Writing Down the Bones

Natalie Goldberg’s Writing Down the Bones is probably the most popular writing book out there based on my unscientific sampling of people who keep recommending it. Not so much a book with a sustained narrative, the book is structured as a series of exercises and anecdotes that emerged from Goldberg’s experience as a writing instructor. The book eschews topics such as character and narrative, but instead relies on vignettes that say one thing — it is ok to write lousy stuff. With the premise that writing the bad stuff will lead to the good stuff. This is not radical stuff not much different than the notion of constant revisions that John Gardner advocates in On Becoming a Novelist (to be overviewed later). 

Goldberg’s approach is heavily influenced by her practice of Zen Buddhism, and could have as easily been titled “Zen and The Art of Writing” In a contradiction fitting of a Zen koan, she says that the way to become a good writer is to become detached from your writing. Do not let the quality of the writing reflect on yourself. A good example is one of her exercises to open a poetry booth at a local fair. Let people pay you to write a poem on a topic of their choice, and then read it once and let it go.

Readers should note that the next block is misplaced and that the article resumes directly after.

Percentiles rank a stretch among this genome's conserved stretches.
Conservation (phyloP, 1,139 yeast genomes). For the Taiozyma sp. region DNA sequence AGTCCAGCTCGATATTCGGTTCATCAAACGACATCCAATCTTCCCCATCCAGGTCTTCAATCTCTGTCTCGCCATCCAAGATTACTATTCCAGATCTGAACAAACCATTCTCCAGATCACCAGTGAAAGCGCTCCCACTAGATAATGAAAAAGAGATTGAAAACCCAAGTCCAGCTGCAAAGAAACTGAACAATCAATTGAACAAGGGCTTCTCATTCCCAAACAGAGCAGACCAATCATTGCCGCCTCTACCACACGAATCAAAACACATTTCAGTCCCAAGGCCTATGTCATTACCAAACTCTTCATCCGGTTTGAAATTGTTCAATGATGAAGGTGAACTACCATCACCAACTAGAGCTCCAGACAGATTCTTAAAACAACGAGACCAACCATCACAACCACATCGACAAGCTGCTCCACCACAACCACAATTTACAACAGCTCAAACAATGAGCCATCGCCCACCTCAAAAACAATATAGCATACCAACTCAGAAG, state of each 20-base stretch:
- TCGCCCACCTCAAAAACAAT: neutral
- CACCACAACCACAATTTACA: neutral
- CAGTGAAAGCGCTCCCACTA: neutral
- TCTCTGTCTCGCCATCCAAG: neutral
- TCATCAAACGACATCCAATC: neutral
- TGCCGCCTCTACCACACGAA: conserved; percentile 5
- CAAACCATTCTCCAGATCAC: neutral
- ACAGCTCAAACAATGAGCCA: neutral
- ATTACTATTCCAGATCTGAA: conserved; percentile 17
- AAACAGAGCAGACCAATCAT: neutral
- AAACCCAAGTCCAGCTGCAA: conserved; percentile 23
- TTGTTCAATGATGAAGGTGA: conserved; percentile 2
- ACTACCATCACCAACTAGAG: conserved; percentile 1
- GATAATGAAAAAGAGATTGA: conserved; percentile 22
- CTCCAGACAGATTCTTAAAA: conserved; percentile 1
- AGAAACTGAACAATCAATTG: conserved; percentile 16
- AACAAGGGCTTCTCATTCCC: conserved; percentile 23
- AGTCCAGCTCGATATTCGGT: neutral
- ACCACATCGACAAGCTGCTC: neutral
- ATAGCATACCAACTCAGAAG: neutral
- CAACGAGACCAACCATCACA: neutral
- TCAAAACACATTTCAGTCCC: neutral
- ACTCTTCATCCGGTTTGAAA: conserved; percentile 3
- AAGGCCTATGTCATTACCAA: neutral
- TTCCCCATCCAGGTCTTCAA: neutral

Writing Down the Bones doesn’t make you a better writer, but it does its best to inspire you to practice and persevere with the act of writing and write more, and by writing more you should become better. If you have strong perfectionist tendencies, than you may struggle with the ideas presented, but you would probably be the best candidate for thinking about what’s presented. 

If you want to be a writer, (and as they say if you say you want to be a writer, you aren’t one, since it’s a job title you have to take yourself no one is going to give it to you) and you are struggling, this is a good book. If you are a writer, you really are beyond this but the exercises can be fun if you are bored or want to try something new.

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